"Is Article 3(d) of the SPC Regulation to be interpreted as permitting the grant of an SPC where the marketing authorisation referred to in Article 3(b) is the first authorisation within the scope of the basic patent to place the product on the market as a medicinal product and where the product is a new formulation of an old active ingredient?"

The Opinion

The AG's opinion delivered on 13 December 2018, includes a discussion of the merits of both the literal and teleological interpretations of the Regulation, and recognises that the Neurim decision is 'difficult to reconcile' with prior established case law such as MIT and Yissum. As a result, the AG explicitly recommends either:

  • returning to the literal interpretation of the Regulation;
  • or at least narrowing the scope of the Neurim judgment to only apply to situations in which the MA concerned is 'the first to cover a therapeutic indication of the product in human medicine'.

The AG, in reaching his conclusion, undertook an analysis of the opposing interpretations of the Regulation. In assessing the teleological approach, the AG examined the recitals of the Regulation and the Explanatory Memorandum which formed the basis for its adoption. In so doing, he recognises the importance of fostering an environment which balances the many interests involved in the pharmaceutical industry. This includes the encouragement of innovation in the EU by using SPCs to compensate for the occasional inadequacy of a patent's protection. However, the regime was only ever intended as a 'general compromise between those various interests'. An important undercurrent of his argument is that while teleology certainly has a place in the interpretation of the Regulation, it 'does not justify the creation by judicial decision of a test departing from the wording of Article 3(d)'.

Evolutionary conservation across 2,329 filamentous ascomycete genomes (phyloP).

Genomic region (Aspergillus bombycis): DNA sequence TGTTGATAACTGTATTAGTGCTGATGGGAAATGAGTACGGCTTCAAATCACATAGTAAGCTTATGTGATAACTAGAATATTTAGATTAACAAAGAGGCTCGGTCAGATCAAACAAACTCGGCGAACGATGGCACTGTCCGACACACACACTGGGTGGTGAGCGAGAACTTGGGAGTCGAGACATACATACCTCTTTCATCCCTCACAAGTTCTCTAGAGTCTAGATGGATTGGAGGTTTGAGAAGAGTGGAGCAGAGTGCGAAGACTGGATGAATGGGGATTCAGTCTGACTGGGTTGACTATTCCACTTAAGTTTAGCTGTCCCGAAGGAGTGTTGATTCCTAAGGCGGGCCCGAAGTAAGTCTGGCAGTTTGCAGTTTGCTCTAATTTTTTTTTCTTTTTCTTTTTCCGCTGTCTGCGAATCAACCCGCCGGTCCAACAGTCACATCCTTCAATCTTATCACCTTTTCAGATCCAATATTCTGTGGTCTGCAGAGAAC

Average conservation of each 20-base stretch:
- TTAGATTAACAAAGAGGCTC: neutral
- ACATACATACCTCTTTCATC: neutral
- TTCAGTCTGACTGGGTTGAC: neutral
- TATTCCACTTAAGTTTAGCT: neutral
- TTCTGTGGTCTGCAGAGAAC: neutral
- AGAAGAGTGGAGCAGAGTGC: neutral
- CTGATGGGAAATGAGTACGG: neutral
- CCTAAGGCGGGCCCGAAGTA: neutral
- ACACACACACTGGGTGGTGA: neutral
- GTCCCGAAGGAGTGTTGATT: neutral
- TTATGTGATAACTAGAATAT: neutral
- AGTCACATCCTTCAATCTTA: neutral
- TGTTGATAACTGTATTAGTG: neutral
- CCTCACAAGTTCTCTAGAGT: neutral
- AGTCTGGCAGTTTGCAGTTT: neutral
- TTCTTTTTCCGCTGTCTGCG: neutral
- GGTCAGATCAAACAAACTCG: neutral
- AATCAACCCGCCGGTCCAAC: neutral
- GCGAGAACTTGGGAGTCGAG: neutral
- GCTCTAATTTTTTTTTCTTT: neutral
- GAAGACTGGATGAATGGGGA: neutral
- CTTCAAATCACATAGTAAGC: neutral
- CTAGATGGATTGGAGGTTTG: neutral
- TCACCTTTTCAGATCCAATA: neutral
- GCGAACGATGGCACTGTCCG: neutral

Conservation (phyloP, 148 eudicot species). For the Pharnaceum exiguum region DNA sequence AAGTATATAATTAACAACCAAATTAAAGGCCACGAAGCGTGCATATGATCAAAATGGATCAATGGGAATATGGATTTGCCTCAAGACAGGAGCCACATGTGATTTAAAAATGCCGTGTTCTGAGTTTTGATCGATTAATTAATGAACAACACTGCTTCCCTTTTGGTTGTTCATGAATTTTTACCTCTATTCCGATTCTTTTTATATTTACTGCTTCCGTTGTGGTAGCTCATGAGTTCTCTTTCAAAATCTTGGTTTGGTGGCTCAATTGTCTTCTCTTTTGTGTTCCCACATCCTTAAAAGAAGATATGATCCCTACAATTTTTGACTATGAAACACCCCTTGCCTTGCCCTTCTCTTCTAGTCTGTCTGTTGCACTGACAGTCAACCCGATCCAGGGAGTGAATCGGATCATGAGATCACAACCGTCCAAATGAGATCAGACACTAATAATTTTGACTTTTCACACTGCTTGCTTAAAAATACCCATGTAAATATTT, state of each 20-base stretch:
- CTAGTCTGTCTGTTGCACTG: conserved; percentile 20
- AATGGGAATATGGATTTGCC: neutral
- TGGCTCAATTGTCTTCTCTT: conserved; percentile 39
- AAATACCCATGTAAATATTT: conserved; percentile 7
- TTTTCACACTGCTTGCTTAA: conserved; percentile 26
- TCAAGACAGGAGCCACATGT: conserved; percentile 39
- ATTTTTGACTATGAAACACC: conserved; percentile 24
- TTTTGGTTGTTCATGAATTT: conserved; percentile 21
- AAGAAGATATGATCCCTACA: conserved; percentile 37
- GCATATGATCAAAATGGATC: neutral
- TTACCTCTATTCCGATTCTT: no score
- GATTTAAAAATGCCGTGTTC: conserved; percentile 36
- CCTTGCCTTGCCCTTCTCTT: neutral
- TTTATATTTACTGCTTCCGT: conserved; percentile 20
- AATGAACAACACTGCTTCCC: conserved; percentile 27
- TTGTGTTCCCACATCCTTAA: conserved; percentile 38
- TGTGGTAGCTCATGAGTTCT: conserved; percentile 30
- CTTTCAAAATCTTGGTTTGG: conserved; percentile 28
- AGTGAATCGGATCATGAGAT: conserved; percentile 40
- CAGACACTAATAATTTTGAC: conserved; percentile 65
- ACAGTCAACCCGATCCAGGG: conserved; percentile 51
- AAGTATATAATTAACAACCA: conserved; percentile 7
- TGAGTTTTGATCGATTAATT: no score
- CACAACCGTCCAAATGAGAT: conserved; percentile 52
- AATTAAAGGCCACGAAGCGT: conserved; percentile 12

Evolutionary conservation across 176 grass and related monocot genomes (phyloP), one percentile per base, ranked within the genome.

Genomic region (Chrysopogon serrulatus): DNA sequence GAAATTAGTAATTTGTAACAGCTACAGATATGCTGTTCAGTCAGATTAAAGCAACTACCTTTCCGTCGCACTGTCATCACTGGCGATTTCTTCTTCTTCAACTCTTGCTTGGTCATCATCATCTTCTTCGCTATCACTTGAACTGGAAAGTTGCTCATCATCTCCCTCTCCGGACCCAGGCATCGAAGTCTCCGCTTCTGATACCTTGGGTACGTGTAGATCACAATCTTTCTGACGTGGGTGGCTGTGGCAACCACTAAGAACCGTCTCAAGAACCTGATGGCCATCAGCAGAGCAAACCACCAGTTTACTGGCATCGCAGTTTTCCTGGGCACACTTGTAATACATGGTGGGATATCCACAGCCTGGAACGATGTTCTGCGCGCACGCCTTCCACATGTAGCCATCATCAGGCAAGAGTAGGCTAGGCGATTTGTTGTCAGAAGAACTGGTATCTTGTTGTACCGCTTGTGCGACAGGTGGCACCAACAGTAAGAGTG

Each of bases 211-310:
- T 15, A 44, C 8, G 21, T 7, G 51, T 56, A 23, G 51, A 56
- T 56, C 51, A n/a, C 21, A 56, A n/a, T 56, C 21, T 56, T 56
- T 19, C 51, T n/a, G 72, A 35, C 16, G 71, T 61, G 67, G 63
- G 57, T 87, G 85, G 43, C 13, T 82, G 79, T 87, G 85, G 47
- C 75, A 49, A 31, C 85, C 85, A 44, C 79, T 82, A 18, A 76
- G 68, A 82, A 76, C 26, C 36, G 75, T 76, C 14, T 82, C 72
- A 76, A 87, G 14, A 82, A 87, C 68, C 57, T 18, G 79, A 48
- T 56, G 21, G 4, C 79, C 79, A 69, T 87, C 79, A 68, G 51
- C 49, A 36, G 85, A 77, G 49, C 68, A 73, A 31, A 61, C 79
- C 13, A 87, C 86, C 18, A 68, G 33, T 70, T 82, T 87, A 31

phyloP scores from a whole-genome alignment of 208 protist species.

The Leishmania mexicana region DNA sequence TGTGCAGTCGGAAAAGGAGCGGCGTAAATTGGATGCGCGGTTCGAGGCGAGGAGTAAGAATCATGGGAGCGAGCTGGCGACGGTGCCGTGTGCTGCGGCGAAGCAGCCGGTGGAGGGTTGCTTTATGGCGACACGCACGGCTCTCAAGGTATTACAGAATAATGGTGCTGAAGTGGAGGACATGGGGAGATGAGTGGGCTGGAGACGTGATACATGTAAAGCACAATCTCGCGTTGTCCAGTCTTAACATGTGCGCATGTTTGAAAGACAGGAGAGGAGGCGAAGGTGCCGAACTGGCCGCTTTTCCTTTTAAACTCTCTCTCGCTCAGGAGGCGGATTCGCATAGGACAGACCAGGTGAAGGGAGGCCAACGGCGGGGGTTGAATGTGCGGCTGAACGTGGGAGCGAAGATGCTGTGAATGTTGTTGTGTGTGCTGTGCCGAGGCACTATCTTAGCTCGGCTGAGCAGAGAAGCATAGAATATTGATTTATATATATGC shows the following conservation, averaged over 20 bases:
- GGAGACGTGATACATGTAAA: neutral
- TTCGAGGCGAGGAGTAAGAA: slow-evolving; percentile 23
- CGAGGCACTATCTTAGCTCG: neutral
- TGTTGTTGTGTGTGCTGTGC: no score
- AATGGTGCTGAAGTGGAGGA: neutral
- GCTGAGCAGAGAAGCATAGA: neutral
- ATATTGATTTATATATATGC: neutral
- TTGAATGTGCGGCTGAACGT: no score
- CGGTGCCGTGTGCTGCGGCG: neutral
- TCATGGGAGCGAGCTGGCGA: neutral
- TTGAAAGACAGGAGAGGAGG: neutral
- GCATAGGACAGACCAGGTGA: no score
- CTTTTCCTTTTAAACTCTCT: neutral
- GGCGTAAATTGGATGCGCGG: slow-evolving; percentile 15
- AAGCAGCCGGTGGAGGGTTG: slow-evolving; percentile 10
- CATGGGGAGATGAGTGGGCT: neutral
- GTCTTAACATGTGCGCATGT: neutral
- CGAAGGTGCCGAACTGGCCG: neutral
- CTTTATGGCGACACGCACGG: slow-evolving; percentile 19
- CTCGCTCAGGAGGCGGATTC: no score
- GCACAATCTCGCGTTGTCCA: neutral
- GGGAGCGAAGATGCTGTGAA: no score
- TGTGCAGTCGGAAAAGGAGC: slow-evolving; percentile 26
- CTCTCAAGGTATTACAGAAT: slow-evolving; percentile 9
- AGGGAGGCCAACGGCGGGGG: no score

The AG's conclusion and recommendation to the CJEU is therefore as follows:

Article 3(d) of the SPC Regulation 'precludes the grant of such a certificate where the marketing authorisation relied upon in support of the application for a supplementary protection certificate under Article 3(b) of that regulation is not the first marketing authorisation for the active ingredient or combination of active ingredients at issue as a medicinal product. This is so even in a situation, such as that at issue in the main proceedings, where the marketing authorisation relied upon is the first to cover the formulation protected by the basic patent relied upon in support of the application for a supplementary protection certificate under Article 3(a) of that regulation' (emphasis added).

The Opinion is not binding, and the CJEU may decide to adopt a different interpretation to the one put forward by the AG. However, if the CJEU does decide to adopt either of his recommendations, the result would be that the applicability of Neurim would be strictly limited, and SPCs would not be permissible for a new formulation of an API for a human product which is already the subject of an MA. The CJEU's final judgment in the Abraxis case is expected in the new year.

If you have any questions on this article or would like to propose a subject to be addressed by Synapse please contact us.

1Case C-443/17

2Massachusetts Institute of Technology – Case C-431/04, [2006] ECR I-4089

3Yissum Research v Comptroller-General of Patents. Case C-202/05, [2007] ECR I-2839

4Neurim Pharmaceuticals v Comptroller-General of Patents. Case C-130/11, [2012] ECR I-0000


Nick Harrison

Nick Harrison

Nick is a member of the Patents team in our London office.

"The AG's Opinion…recognises that the Neurim decision is ‘difficult to reconcile’ with prior established case law."